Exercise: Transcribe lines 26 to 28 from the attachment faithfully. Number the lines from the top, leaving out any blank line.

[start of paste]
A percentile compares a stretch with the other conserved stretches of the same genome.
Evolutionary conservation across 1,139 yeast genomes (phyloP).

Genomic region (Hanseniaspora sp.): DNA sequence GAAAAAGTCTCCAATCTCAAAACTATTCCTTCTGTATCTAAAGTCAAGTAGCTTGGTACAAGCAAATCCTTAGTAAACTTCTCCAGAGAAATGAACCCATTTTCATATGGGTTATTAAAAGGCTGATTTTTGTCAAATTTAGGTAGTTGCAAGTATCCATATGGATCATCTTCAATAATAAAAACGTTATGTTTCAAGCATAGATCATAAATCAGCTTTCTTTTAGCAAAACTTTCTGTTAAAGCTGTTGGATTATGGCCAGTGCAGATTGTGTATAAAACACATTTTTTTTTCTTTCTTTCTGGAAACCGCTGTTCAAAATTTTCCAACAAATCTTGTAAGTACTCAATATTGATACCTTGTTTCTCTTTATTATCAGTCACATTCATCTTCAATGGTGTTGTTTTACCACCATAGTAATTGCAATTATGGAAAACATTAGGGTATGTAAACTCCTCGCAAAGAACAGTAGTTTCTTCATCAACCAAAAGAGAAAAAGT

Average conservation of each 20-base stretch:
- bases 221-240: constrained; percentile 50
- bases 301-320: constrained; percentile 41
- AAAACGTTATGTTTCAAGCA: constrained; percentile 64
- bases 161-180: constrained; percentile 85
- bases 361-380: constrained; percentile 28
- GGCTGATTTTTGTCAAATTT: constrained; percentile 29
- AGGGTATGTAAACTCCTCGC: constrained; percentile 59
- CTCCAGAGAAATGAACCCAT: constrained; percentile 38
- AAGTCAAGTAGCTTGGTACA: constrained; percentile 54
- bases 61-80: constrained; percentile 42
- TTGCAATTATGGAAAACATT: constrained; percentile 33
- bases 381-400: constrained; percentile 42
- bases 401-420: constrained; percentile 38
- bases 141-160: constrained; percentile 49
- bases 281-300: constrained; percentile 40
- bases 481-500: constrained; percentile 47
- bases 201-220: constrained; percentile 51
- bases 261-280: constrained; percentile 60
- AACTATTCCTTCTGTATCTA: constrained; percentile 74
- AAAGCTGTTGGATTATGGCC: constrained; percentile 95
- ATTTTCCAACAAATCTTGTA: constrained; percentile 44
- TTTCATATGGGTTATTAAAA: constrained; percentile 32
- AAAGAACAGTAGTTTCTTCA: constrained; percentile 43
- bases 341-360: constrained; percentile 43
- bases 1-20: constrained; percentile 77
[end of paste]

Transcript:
- TTTCATATGGGTTATTAAAA: constrained; percentile 32
- AAAGAACAGTAGTTTCTTCA: constrained; percentile 43
- bases 341-360: constrained; percentile 43